This is a forest of angiosperms, the
flowering plants. We find fruit trees and berry bushes growing
wild here, along with insects to pollinate them. Although these
forests may go through mixed stands with conifers, the conifers
gradually disappear as changes in rainfall and climate favor
The deciduous forest supports
a diverse ecology. A warm growing season with abundant moisture
encourages plants to grow, and the ground is covered with small
plants, flowers, ferns, and grasses. In spring the trees and
shrubs produce new leaves and colorful flowers. In summer the
tall trees cast shade on the forest floor, providing ideal growing
conditions for shade-tolerant plants. Seeds and berries provide
for plant reproduction, and feed small rodents and birds. The
leaves that fall in the autumn provide plenty of material for
decomposers, soil bacteria, worms, grubs, and fungi. All these
plants together are the primary producers.
There are occasional open
areas where there is grass and sunshine, and streams thread their
ways down the mountains, providing microclimates for newts, frogs,
primary consumers in this system include insects,
birds, rodents and deer. There are many different kinds of insects,
including caterpillars that eat the leaves and later turn into
butterflies or moths. Rodents such as squirrels, wood mice, and
ground squirrels eat plants and their seeds. Deer browse on the
shrubs, grasses, and the leaves on the lower limbs of trees.
Birds eat seeds and berries, and many eat insects as well.
The predators (secondary
consumers) include foxes and owls (who eat the rodents)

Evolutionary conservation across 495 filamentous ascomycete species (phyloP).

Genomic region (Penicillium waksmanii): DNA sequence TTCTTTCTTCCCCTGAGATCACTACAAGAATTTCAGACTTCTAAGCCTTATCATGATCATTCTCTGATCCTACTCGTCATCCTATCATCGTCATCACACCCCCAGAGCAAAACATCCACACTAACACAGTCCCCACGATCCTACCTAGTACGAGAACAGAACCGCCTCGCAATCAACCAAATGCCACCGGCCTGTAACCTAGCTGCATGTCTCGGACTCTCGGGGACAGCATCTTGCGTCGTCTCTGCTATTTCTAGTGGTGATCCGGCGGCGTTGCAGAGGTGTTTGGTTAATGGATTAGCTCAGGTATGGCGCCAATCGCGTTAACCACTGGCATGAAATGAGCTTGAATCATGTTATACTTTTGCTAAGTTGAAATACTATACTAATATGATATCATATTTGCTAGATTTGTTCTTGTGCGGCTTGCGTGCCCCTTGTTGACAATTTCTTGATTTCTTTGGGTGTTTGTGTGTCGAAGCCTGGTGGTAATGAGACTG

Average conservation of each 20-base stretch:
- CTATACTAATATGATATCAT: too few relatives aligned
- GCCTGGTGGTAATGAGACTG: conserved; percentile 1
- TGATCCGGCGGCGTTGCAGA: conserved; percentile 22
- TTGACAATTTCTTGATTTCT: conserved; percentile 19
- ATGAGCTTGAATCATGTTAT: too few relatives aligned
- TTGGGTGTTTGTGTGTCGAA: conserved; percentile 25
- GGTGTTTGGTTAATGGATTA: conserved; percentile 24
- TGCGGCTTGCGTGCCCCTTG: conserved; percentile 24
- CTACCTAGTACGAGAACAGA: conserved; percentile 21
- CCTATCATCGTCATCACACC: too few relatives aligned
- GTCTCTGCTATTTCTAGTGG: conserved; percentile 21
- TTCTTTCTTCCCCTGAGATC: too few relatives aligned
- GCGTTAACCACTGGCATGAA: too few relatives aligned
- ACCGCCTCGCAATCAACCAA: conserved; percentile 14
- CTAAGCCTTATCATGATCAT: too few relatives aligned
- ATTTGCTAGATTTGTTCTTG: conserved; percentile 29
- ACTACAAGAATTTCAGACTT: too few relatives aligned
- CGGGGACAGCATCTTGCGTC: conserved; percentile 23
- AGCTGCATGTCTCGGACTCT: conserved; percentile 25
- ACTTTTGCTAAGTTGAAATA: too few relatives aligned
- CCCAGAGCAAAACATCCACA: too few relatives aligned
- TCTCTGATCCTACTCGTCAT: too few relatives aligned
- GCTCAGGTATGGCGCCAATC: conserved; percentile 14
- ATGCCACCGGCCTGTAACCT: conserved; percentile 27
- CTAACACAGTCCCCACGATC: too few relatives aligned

and birds, skunks and opposums, who eat insects. The woods ring
with the sound of woodpeckers hammering trees in search of grubs.
The top predator
(tertiary consumers), the cougar, preys on deer
and smaller animals.
omnivores and eat anything organic that they can get. They eat
some grass, berries, and mushrooms, but also need some high energy
protein food such as small animals and carrion (dead animals).
This food chain
has four trophic levels:
primary producers (plants), primary consumers (herbivores), secondary
consumers, and a tertiary consumer, the cougar. Contrast this
with food webs in the tundra and the deserts. Notice that this biome produces 6000 Kilocalories
of plant tissue per square meter per year. It is productive and
supports many species of plants and animals, only a few of which
have been mentioned here.
The Deciduous Forest
Return to Introduction
A Deciduous Forest Energy
Elizabeth Anne Viau, 1999. This material may be used freely for
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